[OSM-talk] OpenStreetMap routing service
benlaenen at gmail.com
Mon Sep 8 16:37:24 BST 2008
On Monday 08 September 2008, Nic Roets wrote:
> On Mon, Sep 8, 2008 at 3:23 PM, Lars Aronsson <lars at aronsson.se>
> > Here you assume that "trunk" is a well defined concept. But it
> > isn't.
> Spot on.
> And defining things per country leads to all sorts of problem. For
> example mappers applying domestic rules when visiting foreign
> countries. Confusion when debugging routing software. Next mappers
> will omit units of measurement because they feel it it's implied for
> their country.
> The solution is for editors to create defaults for these disputed
> access restriction tags and allow users to change them before
> committing them to the database.
I strongly disagree. There are so many country specific rules that it'd
be naive to think you can twist everything into one system that applies
If you're in a country where trunk means a road where no pedestrians or
cyclists are allowed, then adding that information in the database is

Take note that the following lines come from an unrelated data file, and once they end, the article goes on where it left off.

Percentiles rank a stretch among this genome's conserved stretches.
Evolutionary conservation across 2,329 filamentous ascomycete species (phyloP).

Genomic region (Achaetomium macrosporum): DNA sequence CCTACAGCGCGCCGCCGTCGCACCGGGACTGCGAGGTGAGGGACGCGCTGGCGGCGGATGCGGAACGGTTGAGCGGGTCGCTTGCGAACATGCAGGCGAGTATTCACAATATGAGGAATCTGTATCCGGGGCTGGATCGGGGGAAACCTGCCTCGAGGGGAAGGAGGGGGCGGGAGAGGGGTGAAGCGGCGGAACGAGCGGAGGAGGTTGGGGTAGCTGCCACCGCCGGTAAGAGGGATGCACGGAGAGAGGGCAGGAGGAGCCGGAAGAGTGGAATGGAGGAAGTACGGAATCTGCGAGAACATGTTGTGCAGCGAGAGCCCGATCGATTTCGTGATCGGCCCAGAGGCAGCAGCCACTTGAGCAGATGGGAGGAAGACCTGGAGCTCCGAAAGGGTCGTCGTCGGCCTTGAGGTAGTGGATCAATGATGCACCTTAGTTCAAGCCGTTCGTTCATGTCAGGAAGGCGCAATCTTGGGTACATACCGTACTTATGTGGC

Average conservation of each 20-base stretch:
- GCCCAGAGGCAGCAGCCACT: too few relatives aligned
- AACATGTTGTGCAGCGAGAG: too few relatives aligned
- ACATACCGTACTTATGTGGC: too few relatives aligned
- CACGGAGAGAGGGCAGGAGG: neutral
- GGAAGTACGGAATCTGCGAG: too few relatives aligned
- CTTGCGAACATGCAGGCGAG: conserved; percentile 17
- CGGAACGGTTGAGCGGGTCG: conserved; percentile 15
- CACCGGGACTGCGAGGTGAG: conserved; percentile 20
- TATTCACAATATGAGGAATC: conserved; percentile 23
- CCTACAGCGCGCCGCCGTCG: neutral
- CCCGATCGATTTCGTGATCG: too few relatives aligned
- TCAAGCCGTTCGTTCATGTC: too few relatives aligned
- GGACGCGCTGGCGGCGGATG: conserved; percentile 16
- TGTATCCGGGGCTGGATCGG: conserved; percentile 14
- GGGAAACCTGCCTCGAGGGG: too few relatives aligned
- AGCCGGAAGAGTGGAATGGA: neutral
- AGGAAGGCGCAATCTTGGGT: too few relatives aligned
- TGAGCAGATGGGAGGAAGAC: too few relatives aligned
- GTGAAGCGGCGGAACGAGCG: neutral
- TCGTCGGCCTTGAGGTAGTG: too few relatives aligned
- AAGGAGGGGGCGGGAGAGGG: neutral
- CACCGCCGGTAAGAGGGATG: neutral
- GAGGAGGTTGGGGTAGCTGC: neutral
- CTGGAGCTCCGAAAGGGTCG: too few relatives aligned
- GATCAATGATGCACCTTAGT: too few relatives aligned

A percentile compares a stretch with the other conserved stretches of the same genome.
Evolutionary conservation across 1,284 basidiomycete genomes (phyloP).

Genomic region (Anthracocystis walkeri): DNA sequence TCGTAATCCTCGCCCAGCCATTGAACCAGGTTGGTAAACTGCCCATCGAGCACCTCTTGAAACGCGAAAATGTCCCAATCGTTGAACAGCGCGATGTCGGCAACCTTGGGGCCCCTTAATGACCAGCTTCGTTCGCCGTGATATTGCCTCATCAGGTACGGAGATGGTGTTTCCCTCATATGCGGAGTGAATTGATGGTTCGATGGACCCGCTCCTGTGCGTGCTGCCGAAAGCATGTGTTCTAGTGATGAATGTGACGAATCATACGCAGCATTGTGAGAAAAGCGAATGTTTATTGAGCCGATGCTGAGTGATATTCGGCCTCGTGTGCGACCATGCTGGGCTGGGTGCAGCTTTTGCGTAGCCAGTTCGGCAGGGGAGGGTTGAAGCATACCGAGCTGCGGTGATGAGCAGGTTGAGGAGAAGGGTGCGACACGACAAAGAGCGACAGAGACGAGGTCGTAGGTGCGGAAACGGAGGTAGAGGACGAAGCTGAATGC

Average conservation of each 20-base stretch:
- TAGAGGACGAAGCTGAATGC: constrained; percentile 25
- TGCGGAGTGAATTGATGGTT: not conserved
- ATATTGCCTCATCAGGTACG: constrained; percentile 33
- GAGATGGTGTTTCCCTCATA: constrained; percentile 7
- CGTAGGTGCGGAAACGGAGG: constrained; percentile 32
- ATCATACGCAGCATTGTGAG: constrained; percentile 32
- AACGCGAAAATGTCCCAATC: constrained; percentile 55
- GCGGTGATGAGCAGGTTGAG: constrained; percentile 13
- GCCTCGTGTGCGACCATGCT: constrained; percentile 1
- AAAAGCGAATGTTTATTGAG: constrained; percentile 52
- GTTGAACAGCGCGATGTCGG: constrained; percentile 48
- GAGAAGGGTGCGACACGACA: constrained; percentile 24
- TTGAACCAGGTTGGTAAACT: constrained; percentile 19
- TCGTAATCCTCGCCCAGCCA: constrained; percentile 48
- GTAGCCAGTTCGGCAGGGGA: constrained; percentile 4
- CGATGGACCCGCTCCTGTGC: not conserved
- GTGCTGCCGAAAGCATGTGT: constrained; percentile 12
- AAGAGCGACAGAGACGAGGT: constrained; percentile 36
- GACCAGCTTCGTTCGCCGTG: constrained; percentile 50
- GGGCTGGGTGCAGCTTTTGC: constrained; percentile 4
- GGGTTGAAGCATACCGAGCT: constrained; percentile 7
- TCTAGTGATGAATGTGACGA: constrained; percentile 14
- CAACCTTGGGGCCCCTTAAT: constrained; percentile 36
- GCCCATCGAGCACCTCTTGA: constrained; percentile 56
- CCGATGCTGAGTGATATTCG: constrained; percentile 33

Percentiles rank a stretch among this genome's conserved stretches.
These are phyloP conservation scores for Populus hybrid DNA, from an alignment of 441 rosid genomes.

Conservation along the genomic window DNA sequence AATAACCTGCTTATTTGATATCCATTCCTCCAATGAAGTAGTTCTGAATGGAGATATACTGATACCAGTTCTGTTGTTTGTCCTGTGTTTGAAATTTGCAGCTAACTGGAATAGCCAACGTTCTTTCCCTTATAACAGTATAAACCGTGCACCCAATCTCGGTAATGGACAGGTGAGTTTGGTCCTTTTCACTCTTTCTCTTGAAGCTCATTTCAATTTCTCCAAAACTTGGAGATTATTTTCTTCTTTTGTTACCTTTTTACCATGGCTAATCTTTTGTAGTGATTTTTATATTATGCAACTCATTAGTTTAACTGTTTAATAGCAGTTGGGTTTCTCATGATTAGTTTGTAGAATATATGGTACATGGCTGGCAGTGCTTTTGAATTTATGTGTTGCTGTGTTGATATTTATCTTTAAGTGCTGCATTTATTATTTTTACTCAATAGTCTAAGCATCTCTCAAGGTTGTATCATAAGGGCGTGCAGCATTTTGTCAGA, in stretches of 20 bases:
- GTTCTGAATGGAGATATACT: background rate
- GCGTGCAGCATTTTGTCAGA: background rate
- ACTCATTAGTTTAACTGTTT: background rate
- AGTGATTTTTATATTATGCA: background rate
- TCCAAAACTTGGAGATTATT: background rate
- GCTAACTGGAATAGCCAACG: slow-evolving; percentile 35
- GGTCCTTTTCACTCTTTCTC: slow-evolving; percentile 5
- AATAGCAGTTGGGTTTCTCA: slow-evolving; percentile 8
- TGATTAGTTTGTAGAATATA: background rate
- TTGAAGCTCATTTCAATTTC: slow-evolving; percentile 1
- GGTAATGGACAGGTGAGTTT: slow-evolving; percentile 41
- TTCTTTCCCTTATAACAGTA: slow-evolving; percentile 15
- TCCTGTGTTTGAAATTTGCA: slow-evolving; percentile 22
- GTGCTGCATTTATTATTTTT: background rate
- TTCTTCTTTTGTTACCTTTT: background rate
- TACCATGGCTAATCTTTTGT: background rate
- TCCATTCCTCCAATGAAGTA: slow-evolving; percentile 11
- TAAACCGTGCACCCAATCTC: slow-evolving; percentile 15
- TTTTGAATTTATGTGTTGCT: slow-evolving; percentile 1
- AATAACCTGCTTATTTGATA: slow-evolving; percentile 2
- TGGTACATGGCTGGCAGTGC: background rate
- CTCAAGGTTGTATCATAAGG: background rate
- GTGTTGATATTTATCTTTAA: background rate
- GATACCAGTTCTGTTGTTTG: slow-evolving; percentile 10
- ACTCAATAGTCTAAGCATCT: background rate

unnecessary. This makes sure that
(a) if for some reason the traffic rules change so that the sign marking
that kind of road allows pedestrians, we don't have to edit all trunks
in a country, and
(b) it fixes the problem where someone might not be familiar enough with
the traffic rules so he doesn't know for example that pedestrians
aren't allowed and doesn't add that access tag.
We've had a similar issue like that recently on talk-be, where mappers
didn't know the exact meaning of a sign. Something tagged with a sign
for access=destination in Belgium means: no entry except to the houses
or fields in that road, and except pedestrians, cyclists and horse
riders (and a few more exceptions that don't matter here).
The "pedestrians" part is obvious to anyone over here, the latter two
aren't. Indeed, you can even find those signs now and then that have a
redundant "except bicycles" sign under it, so the people putting up
those signs aren't always aware of that either.
Now suppose that access=destination would just have the world-wide
definition so it wouldn't exclude bicycles or horse riders. If our
mappers don't know the exact meaning of the traffic sign, it would mean
that all routers would steer you round these access=destination roads.
So, therefore we can better define this by country (or perhaps state in
some cases), where the rules are actually made, so this problem won't
More information about the talk